The 1.6 A structure of histidine-containing phosphotransfer protein HPr from Streptococcus faecalis.Jia, Z., Vandonselaar, M., Hengstenberg, W., Quail, J.W., Delbaere, L.T.
(1994) J Mol Biol 236: 1341-1355
- PubMed: 8126724
- DOI: https://doi.org/10.1016/0022-2836(94)90062-0
- Primary Citation of Related Structures:
- PubMed Abstract:
- Active-Centre Torsion-Angle Strain Revealed in the 1.6 Angstroms Resolution Structure of the Histidine-Containing Phosphocarrier Protein Hpr
Jia, Z., Vandonselaar, M., Quail, J.W., Delbaere, L.T.J.
(1993) Nature 361: 94
The histidine-containing phosphocarrier protein (HPr) is a central component of the phosphoenolpyruvate: sugar phosphotransferase system (PTS) that transports carbohydrates across the cell membrane of bacteria. The three-dimensional structure of Gram-positive Streptococcus faecalis HPr has been determined using the method of multiple isomorphous replacement ...
The histidine-containing phosphocarrier protein (HPr) is a central component of the phosphoenolpyruvate: sugar phosphotransferase system (PTS) that transports carbohydrates across the cell membrane of bacteria. The three-dimensional structure of Gram-positive Streptococcus faecalis HPr has been determined using the method of multiple isomorphous replacement. The R factor for all data is 0.156 for S. faecalis HPr at 1.6 A resolution with very good geometry. The overall folding topology of HPr is a classical open-faced beta-sandwich, consisting of four antiparallel beta-strands and three alpha-helices. Remarkable disallowed Ramachandran torsion angles of Ala16 at the active center, revealed by the X-ray structure of S. faecalis HPr, demonstrate a unique example of torsion-angle strain that is likely involved directly in protein function. A brief report concerning the torsion-angle strain has been presented recently. A newly-determined pH 7.0 structure is shown to have the same open conformation of the active center and the same torsion-angle strain at Ala16, suggesting that pH is not responsible for the structural observations. The current structure suggests a role for residues 12 and 51 in HPr's function, since they are involved in the active center through direct and indirect hydrogen-bonding interactions with the imidazole ring of His15. It is found that Ser46, the regulatory site in HPr from Gram-positive bacteria, N-caps the minor alpha-B helix and is also involved in the Asn43-Ser46 beta-turn. This finding, in conjunction with the proposed routes of communication between the regulatory site Ser46 and the active center in S. faecalis HPr, provides new insight into the understanding of how Ser46 might function. The putative involvement of the C-terminal alpha-carboxyl group and the related Gly67-Glu70 reverse beta-turn with respect to the function of HPr are described.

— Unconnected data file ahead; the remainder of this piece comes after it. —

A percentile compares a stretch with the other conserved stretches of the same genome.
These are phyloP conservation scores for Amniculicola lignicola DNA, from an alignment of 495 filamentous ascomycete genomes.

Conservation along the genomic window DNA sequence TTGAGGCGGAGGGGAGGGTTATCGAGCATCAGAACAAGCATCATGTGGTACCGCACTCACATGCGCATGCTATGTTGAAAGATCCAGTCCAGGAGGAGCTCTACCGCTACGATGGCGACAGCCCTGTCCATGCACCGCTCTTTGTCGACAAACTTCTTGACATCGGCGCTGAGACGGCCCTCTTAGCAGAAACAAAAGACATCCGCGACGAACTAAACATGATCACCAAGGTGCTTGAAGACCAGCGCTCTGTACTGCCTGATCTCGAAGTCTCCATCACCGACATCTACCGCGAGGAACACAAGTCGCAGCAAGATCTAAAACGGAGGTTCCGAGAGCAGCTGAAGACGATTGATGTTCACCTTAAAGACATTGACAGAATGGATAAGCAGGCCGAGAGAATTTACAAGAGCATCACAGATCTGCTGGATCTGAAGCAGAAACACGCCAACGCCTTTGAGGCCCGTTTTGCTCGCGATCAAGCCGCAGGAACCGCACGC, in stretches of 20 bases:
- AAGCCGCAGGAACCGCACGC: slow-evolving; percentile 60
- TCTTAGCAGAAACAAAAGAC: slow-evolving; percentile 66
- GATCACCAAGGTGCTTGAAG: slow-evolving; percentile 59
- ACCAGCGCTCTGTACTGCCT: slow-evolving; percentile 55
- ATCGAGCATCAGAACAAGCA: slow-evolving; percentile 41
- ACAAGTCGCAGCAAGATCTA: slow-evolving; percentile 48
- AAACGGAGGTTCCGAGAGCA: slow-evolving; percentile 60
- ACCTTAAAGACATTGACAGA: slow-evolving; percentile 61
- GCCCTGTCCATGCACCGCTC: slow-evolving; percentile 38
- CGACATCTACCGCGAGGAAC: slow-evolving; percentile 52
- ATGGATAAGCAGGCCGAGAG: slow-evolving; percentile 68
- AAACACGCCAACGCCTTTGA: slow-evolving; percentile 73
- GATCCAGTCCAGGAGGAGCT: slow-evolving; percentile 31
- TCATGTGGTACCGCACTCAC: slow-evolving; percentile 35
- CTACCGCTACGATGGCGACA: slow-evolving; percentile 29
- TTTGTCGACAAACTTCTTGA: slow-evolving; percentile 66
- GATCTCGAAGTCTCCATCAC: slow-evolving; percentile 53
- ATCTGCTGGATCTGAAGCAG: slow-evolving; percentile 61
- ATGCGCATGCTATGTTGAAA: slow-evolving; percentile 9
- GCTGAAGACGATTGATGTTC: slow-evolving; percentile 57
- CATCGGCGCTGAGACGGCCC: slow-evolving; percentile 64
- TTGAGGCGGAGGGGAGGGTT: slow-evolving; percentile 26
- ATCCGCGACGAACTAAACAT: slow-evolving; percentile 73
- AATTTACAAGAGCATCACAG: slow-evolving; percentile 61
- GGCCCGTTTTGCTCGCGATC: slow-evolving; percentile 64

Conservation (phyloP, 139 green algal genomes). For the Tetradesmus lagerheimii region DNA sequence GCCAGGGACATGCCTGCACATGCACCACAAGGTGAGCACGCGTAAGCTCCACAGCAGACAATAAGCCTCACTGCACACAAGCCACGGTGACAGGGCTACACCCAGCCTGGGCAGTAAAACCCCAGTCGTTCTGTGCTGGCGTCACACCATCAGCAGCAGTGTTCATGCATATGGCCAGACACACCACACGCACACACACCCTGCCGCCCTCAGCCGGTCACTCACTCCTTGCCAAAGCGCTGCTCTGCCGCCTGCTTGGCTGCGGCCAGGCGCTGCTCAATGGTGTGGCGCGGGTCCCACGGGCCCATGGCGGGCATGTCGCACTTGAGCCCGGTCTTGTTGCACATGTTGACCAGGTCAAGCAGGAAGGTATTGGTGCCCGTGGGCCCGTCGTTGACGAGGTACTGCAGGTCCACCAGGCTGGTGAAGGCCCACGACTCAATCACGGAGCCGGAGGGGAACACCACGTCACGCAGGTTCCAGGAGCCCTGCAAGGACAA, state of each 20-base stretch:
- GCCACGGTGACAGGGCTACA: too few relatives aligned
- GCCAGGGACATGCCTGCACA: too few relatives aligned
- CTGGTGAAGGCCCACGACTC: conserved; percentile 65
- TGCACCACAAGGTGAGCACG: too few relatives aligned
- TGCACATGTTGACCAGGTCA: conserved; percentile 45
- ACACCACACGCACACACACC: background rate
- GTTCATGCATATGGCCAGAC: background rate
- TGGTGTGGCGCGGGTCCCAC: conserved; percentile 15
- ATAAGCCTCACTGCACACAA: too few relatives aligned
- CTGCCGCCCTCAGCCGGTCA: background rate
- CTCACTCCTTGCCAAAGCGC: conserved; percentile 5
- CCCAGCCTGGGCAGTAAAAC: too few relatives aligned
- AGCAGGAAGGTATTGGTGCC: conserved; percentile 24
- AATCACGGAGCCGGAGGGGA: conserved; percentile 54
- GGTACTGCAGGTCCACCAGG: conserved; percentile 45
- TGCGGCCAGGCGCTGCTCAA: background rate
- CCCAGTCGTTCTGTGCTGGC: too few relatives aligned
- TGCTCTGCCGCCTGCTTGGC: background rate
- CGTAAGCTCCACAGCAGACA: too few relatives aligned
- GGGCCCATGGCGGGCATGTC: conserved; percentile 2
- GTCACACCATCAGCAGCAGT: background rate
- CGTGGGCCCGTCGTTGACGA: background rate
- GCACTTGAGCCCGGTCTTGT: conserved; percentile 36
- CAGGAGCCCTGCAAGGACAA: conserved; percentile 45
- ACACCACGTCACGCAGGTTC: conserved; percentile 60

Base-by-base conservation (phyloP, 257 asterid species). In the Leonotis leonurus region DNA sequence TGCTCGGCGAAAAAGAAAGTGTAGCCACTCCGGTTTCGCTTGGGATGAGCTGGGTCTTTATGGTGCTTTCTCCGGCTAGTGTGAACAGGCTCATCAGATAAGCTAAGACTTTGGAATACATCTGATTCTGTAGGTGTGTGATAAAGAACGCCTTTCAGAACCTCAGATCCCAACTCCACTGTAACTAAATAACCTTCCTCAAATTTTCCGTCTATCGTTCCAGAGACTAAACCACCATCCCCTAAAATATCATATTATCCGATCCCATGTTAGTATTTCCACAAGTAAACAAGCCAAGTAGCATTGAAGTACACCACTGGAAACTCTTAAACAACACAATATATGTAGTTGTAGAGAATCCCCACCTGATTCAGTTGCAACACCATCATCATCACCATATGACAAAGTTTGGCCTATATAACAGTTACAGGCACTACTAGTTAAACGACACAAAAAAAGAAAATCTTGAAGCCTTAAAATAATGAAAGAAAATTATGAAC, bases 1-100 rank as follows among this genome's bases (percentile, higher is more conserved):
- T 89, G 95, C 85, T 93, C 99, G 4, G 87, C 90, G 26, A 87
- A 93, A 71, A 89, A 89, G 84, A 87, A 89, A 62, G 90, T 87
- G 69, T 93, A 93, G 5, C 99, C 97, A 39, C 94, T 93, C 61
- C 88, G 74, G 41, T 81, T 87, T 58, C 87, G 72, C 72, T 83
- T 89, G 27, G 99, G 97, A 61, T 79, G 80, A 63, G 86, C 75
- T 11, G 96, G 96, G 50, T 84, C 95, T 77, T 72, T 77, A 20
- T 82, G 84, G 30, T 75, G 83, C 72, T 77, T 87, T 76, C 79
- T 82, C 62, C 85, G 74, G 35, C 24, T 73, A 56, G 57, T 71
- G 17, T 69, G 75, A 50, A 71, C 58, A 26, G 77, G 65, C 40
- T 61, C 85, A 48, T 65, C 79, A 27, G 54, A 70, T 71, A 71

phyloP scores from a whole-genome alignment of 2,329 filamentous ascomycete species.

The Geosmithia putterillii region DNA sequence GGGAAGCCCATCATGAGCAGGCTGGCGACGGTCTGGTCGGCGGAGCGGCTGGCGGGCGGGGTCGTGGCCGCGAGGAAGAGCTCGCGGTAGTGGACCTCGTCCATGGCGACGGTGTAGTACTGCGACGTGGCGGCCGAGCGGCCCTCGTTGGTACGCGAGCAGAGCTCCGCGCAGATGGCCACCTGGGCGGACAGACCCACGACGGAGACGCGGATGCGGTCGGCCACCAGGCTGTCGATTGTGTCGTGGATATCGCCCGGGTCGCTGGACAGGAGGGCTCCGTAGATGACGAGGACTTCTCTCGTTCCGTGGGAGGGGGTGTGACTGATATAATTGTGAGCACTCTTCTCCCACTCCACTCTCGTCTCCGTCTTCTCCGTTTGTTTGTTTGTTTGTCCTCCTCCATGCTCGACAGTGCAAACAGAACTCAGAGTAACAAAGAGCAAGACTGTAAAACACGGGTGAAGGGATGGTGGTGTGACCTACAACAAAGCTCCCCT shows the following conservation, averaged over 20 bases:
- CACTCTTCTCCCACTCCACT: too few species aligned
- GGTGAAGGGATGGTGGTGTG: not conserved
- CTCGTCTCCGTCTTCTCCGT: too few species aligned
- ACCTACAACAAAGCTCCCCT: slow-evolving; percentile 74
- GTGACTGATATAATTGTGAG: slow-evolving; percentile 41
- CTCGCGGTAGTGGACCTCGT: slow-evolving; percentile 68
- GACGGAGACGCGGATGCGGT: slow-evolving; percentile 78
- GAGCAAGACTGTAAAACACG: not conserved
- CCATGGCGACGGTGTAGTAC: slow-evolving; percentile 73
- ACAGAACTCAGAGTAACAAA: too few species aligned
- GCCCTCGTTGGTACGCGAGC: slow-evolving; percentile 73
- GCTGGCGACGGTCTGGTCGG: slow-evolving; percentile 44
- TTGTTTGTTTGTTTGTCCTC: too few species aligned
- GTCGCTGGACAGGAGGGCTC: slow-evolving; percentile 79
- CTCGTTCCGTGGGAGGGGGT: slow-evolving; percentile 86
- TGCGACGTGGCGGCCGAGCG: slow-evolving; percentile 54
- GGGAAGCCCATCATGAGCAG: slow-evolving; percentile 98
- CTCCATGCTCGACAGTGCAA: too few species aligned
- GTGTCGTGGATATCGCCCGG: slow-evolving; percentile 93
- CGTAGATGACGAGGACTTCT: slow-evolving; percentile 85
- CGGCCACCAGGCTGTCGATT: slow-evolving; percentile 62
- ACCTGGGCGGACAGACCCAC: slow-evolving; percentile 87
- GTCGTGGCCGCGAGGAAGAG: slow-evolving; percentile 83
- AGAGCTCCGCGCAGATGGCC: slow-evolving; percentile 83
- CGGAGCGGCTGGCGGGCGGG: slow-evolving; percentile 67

Department of Chemistry, University of Saskatchewan, Saskatoon, Canada.